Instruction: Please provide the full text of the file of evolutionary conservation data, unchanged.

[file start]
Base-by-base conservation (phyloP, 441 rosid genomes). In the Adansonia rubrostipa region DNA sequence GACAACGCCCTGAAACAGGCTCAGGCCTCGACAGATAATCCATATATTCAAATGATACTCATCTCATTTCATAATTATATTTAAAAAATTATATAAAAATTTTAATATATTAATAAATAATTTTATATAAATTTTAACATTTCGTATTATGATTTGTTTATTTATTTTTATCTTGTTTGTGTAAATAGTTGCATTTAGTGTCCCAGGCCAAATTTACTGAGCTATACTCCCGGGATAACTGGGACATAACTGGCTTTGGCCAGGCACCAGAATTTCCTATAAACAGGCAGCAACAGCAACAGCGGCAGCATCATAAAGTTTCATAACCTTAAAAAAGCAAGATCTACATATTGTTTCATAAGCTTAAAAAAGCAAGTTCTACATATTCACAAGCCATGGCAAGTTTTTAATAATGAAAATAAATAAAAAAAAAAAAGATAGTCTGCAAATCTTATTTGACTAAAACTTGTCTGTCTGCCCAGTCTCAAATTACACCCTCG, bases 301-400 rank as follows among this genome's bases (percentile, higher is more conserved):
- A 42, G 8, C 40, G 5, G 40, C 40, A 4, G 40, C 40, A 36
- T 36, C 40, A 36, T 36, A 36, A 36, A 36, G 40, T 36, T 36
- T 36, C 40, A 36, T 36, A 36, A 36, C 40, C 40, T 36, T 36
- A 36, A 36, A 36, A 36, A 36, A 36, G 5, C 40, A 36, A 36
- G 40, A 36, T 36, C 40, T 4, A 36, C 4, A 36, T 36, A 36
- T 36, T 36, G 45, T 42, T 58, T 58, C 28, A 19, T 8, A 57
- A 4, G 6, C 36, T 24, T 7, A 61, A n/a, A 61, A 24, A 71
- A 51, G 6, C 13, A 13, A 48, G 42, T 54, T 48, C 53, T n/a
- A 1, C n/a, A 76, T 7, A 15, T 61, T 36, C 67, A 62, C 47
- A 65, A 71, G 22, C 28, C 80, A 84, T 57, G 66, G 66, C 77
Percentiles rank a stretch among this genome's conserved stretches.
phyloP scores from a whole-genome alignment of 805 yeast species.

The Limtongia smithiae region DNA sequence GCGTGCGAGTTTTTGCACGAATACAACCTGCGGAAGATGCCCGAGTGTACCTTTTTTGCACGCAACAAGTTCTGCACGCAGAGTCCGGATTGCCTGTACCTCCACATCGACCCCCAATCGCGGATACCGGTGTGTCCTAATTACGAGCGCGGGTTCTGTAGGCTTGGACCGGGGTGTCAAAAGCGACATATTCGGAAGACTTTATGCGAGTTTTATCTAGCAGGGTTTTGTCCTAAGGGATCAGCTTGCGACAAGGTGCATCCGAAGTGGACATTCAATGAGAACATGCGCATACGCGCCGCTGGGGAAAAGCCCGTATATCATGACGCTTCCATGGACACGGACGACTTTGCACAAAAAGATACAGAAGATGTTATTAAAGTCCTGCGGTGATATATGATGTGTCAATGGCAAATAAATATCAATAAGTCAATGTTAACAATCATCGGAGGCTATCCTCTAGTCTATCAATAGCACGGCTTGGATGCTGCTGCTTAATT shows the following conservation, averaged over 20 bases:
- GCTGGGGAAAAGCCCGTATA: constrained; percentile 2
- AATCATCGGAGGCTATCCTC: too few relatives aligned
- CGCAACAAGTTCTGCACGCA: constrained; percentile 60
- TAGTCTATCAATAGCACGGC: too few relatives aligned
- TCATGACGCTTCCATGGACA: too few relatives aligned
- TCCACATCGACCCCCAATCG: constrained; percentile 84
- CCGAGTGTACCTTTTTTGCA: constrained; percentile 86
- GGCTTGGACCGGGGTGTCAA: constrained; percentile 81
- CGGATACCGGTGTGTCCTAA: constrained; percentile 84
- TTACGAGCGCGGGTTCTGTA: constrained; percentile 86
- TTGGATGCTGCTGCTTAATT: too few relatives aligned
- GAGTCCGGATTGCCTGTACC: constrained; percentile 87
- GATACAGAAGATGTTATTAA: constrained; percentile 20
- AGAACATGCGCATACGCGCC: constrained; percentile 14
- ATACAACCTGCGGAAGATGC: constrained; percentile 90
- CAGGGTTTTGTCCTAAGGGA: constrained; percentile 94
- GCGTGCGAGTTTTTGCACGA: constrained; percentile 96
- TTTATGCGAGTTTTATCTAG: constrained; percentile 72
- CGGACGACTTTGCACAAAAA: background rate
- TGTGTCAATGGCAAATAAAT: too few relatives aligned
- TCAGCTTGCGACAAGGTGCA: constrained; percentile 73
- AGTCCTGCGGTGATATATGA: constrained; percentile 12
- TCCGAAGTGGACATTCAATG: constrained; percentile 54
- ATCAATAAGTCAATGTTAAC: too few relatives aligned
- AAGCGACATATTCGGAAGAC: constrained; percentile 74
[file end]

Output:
Base-by-base conservation (phyloP, 441 rosid genomes). In the Adansonia rubrostipa region DNA sequence GACAACGCCCTGAAACAGGCTCAGGCCTCGACAGATAATCCATATATTCAAATGATACTCATCTCATTTCATAATTATATTTAAAAAATTATATAAAAATTTTAATATATTAATAAATAATTTTATATAAATTTTAACATTTCGTATTATGATTTGTTTATTTATTTTTATCTTGTTTGTGTAAATAGTTGCATTTAGTGTCCCAGGCCAAATTTACTGAGCTATACTCCCGGGATAACTGGGACATAACTGGCTTTGGCCAGGCACCAGAATTTCCTATAAACAGGCAGCAACAGCAACAGCGGCAGCATCATAAAGTTTCATAACCTTAAAAAAGCAAGATCTACATATTGTTTCATAAGCTTAAAAAAGCAAGTTCTACATATTCACAAGCCATGGCAAGTTTTTAATAATGAAAATAAATAAAAAAAAAAAAGATAGTCTGCAAATCTTATTTGACTAAAACTTGTCTGTCTGCCCAGTCTCAAATTACACCCTCG, bases 301-400 rank as follows among this genome's bases (percentile, higher is more conserved):
- A 42, G 8, C 40, G 5, G 40, C 40, A 4, G 40, C 40, A 36
- T 36, C 40, A 36, T 36, A 36, A 36, A 36, G 40, T 36, T 36
- T 36, C 40, A 36, T 36, A 36, A 36, C 40, C 40, T 36, T 36
- A 36, A 36, A 36, A 36, A 36, A 36, G 5, C 40, A 36, A 36
- G 40, A 36, T 36, C 40, T 4, A 36, C 4, A 36, T 36, A 36
- T 36, T 36, G 45, T 42, T 58, T 58, C 28, A 19, T 8, A 57
- A 4, G 6, C 36, T 24, T 7, A 61, A n/a, A 61, A 24, A 71
- A 51, G 6, C 13, A 13, A 48, G 42, T 54, T 48, C 53, T n/a
- A 1, C n/a, A 76, T 7, A 15, T 61, T 36, C 67, A 62, C 47
- A 65, A 71, G 22, C 28, C 80, A 84, T 57, G 66, G 66, C 77
Percentiles rank a stretch among this genome's conserved stretches.
phyloP scores from a whole-genome alignment of 805 yeast species.

The Limtongia smithiae region DNA sequence GCGTGCGAGTTTTTGCACGAATACAACCTGCGGAAGATGCCCGAGTGTACCTTTTTTGCACGCAACAAGTTCTGCACGCAGAGTCCGGATTGCCTGTACCTCCACATCGACCCCCAATCGCGGATACCGGTGTGTCCTAATTACGAGCGCGGGTTCTGTAGGCTTGGACCGGGGTGTCAAAAGCGACATATTCGGAAGACTTTATGCGAGTTTTATCTAGCAGGGTTTTGTCCTAAGGGATCAGCTTGCGACAAGGTGCATCCGAAGTGGACATTCAATGAGAACATGCGCATACGCGCCGCTGGGGAAAAGCCCGTATATCATGACGCTTCCATGGACACGGACGACTTTGCACAAAAAGATACAGAAGATGTTATTAAAGTCCTGCGGTGATATATGATGTGTCAATGGCAAATAAATATCAATAAGTCAATGTTAACAATCATCGGAGGCTATCCTCTAGTCTATCAATAGCACGGCTTGGATGCTGCTGCTTAATT shows the following conservation, averaged over 20 bases:
- GCTGGGGAAAAGCCCGTATA: constrained; percentile 2
- AATCATCGGAGGCTATCCTC: too few relatives aligned
- CGCAACAAGTTCTGCACGCA: constrained; percentile 60
- TAGTCTATCAATAGCACGGC: too few relatives aligned
- TCATGACGCTTCCATGGACA: too few relatives aligned
- TCCACATCGACCCCCAATCG: constrained; percentile 84
- CCGAGTGTACCTTTTTTGCA: constrained; percentile 86
- GGCTTGGACCGGGGTGTCAA: constrained; percentile 81
- CGGATACCGGTGTGTCCTAA: constrained; percentile 84
- TTACGAGCGCGGGTTCTGTA: constrained; percentile 86
- TTGGATGCTGCTGCTTAATT: too few relatives aligned
- GAGTCCGGATTGCCTGTACC: constrained; percentile 87
- GATACAGAAGATGTTATTAA: constrained; percentile 20
- AGAACATGCGCATACGCGCC: constrained; percentile 14
- ATACAACCTGCGGAAGATGC: constrained; percentile 90
- CAGGGTTTTGTCCTAAGGGA: constrained; percentile 94
- GCGTGCGAGTTTTTGCACGA: constrained; percentile 96
- TTTATGCGAGTTTTATCTAG: constrained; percentile 72
- CGGACGACTTTGCACAAAAA: background rate
- TGTGTCAATGGCAAATAAAT: too few relatives aligned
- TCAGCTTGCGACAAGGTGCA: constrained; percentile 73
- AGTCCTGCGGTGATATATGA: constrained; percentile 12
- TCCGAAGTGGACATTCAATG: constrained; percentile 54
- ATCAATAAGTCAATGTTAAC: too few relatives aligned
- AAGCGACATATTCGGAAGAC: constrained; percentile 74